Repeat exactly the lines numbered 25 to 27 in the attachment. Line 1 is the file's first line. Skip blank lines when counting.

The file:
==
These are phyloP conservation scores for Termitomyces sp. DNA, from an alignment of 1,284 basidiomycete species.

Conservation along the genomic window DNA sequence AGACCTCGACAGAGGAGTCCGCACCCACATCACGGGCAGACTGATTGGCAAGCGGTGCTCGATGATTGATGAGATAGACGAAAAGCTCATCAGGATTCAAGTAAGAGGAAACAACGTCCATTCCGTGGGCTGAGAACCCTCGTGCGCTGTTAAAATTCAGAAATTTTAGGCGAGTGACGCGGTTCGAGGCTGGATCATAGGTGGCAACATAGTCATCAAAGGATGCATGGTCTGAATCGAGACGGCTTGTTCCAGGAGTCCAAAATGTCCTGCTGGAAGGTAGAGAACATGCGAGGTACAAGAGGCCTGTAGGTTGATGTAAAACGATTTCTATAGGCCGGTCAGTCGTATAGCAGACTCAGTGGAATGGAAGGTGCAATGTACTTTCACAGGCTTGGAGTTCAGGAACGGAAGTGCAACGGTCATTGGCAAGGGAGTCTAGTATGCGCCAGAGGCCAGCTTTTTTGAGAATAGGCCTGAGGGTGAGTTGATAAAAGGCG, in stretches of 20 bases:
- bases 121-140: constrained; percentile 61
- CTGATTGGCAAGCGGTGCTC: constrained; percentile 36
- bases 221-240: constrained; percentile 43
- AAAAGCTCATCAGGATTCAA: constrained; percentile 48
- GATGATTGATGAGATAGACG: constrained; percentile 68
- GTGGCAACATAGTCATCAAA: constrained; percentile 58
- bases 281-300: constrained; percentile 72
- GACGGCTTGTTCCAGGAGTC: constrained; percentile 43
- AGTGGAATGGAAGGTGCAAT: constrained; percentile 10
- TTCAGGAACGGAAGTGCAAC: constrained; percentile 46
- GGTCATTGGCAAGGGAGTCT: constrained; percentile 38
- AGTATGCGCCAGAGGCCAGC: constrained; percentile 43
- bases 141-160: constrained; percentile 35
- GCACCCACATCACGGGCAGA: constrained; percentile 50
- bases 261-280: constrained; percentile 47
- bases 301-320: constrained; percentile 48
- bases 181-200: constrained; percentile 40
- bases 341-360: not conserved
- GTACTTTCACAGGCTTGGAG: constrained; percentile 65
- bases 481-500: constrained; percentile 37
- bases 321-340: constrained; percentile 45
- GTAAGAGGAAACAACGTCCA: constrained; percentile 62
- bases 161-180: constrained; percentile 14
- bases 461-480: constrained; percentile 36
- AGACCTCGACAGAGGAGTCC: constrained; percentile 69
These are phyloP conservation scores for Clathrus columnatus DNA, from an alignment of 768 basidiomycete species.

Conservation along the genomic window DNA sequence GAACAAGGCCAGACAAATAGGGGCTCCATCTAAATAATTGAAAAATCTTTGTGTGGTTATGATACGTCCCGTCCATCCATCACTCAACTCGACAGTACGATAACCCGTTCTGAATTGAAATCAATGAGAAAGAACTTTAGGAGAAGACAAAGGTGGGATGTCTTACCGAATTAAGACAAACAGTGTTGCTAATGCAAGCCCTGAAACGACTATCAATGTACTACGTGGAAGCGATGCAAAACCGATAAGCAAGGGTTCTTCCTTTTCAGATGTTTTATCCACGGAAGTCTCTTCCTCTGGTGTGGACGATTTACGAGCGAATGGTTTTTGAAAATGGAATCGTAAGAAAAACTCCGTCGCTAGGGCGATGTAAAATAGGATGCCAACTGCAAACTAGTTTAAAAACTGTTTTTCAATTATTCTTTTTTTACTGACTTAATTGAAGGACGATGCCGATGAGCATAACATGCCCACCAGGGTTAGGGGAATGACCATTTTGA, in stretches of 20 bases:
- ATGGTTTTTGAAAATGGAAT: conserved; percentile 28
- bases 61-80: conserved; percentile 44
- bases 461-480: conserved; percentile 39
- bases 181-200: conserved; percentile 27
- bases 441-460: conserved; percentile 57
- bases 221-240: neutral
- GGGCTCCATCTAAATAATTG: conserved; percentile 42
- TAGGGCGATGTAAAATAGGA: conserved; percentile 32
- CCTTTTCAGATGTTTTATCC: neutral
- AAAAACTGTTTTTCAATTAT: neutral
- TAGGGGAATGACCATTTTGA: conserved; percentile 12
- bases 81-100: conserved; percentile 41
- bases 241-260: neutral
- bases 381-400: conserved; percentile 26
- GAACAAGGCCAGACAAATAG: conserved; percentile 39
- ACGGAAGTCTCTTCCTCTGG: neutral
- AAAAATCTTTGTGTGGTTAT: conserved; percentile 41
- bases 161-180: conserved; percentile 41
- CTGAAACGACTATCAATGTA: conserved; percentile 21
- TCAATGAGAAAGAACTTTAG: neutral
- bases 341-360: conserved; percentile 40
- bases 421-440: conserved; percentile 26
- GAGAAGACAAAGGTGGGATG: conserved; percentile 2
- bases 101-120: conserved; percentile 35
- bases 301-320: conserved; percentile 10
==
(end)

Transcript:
- bases 161-180: constrained; percentile 14
- bases 461-480: constrained; percentile 36
- AGACCTCGACAGAGGAGTCC: constrained; percentile 69